Godwin Muzari recently in GOKWE
Gokwe Centre was a hive of activity on Saturday when Jah Prayzah staged a rare free show at Mapfungautsi Primary School where thousands witnessed the musician’s energetic Third Generation Band in action.
It was the first time for many people in the area to see their icon in action and he made sure to show them the best on stage.
There was chaos at the venue when people saw Jah Prayzah’s band members arriving in their military regalia. Most people thought the musician was part of the team and they pressed towards the stage, supposedly to get a glimpse of Jah Prayzah.
The masters of ceremony had a tough time to convince the crowd that only the band had arrived and Jah Prayzah was still on his way.
When the man of the moment finally arrived there was a stampede and his security details had a torrid time as they tried to restrain excited fans that wanted to greet their icon.
It took time for him to move from his car to the stage as people pressed towards him. They shouted, whistled and ululated as their music hero of the day finally went up the stage.
When he shouted: “Masoja woyeee . . . tiri heavy, heavy”, the crowd went wild, letting out deafening shouts in unison.
Jah Prayzah sampled a few dancing styles as Third Generation played an instrumental before he signalled for the first song of the show.
However, the first song “Chengetedza” slowed down the tempo of merrymaking that his arrival had escalated. It seemed most of the people in the crowd did not know the track and the musician realised his punch had missed the target and cut the song after a few minutes.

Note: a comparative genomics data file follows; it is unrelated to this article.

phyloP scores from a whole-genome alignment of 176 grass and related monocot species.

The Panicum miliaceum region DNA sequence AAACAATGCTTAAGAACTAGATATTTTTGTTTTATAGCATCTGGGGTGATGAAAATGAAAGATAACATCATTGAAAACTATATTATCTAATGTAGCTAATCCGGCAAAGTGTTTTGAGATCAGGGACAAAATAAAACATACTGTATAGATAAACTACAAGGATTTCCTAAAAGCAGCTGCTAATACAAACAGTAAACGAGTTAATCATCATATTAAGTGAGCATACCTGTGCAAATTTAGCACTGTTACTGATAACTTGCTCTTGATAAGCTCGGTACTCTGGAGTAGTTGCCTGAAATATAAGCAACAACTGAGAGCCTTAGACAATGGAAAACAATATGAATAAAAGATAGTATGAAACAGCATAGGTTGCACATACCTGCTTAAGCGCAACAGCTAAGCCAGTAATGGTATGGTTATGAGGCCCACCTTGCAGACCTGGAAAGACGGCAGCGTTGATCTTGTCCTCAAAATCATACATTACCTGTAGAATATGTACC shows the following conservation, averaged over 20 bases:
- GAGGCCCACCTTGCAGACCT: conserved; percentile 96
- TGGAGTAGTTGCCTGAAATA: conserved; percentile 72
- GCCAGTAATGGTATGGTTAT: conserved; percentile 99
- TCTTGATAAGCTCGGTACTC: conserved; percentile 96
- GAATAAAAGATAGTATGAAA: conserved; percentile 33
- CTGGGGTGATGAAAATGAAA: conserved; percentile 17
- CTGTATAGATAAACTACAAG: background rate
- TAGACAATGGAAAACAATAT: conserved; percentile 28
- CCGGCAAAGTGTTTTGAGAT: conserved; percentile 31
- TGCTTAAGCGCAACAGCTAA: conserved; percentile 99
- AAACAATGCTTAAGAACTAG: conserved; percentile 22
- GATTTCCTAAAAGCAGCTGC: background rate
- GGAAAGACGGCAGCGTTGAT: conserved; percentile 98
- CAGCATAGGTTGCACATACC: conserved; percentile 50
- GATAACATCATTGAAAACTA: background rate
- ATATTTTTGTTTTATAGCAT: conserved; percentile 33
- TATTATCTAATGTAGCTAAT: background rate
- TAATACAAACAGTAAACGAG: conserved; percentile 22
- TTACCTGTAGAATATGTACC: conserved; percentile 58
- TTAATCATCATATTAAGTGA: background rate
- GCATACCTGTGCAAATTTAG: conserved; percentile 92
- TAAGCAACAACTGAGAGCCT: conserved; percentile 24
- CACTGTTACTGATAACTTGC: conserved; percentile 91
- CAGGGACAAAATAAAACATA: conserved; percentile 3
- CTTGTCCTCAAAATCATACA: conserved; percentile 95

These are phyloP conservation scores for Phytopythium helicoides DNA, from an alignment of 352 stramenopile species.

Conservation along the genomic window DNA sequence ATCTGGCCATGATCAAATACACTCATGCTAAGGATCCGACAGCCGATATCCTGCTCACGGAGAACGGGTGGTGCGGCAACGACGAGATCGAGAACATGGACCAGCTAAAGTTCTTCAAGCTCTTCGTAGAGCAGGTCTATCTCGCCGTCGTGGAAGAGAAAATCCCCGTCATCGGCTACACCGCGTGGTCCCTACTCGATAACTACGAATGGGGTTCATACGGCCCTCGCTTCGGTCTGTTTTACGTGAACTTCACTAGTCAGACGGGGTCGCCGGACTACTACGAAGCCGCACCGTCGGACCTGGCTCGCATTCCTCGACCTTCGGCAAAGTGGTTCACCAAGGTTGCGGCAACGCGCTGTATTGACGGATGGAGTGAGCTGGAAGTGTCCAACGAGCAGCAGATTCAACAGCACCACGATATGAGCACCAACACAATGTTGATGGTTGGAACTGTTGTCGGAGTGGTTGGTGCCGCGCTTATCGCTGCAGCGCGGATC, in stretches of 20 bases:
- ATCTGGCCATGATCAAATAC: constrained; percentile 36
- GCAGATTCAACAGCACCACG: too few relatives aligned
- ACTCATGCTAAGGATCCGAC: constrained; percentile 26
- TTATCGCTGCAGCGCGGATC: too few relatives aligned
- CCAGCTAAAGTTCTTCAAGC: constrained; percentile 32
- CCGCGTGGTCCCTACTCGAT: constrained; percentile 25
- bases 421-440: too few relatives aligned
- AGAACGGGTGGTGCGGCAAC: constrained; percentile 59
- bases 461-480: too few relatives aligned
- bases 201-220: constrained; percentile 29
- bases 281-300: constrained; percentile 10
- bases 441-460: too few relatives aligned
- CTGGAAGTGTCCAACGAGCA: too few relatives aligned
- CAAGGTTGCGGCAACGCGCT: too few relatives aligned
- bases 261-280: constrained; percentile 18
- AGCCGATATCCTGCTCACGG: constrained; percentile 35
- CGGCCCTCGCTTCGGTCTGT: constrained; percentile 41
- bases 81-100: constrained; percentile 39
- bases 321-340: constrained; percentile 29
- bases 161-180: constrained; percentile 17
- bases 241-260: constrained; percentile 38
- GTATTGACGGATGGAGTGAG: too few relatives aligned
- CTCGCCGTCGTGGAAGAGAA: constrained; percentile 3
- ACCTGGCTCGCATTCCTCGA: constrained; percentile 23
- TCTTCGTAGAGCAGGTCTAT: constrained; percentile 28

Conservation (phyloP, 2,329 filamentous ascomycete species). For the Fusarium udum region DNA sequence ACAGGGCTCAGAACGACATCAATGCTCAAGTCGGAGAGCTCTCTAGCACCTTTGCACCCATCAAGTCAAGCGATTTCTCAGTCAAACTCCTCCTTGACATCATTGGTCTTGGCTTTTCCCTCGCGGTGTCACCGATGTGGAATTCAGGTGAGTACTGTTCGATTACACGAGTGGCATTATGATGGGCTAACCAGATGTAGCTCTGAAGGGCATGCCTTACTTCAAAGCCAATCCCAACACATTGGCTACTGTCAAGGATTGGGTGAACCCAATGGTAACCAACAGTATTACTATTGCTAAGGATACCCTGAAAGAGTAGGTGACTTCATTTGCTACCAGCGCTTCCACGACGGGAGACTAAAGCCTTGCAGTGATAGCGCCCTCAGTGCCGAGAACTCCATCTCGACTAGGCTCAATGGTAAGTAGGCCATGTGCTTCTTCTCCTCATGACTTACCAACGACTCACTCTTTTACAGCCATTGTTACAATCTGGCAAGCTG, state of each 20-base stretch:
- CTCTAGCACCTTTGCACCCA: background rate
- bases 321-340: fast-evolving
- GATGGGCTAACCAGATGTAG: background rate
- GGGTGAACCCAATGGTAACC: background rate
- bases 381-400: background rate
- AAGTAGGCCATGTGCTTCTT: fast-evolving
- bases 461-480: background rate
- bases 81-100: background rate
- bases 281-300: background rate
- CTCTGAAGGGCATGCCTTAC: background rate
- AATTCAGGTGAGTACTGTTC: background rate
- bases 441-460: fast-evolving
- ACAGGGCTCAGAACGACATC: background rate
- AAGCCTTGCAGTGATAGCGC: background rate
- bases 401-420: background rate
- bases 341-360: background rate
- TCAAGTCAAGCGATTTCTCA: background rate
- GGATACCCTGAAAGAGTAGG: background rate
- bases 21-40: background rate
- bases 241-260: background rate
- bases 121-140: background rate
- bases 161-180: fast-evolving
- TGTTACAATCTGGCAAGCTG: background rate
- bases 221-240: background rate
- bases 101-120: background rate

“Ndini Ndamubata” worked the magic and most people sang along as they danced, exhibiting different dance routines. From a distance, the movement in the crowd resembled sea waves. It was apparent that most people were having their greatest merrymaking moments.
Jah Prayzah’s music cuts across ages. That has been his advantage over the years. That was his magic during the show.
Pupils and their parents forgot their age differences and protocols of respect. They all surrendered themselves to the god of joy. They mingled and danced together while others fell over each other, pushing towards the stage for a closer view of the man who had brought rare feel of live music to their area that is usually entertainment starved.
When it is not cotton-selling season, musicians rarely stage shows in Gokwe. When they stage the shows, they mainly do so in pubs during the night thereby depriving children and most women of a chance to experience live music from popular singers.
So, it was a refreshing experience for those that last saw a musician performing in Gokwe many months ago.
It was a rare opportunity to grab with zeal for children and women that could have been having such an experience for the first time and might not have another similar chance for many years to come.
That was the background on which the seemingly exaggerated merrymaking was anchored. It was just a time to party with reckless abandon. And no one seemed to care.
Even Jah Prayzah realised that the day would be memorable for many and he indeed made it so. He played hit after hit and sealed a happy day for Gokwe folks.
The performance was part of an after-party to an event that was meant to celebrate the elevation of some politicians from the area to influential posts in Zanu-PF and the Government.
One of the organisers of the event, Tinashe Mutasiri, who facilitated Jah Prayzah’s performance said they had realised that people in the area are starved of such entertainment and would work towards similar events in the future.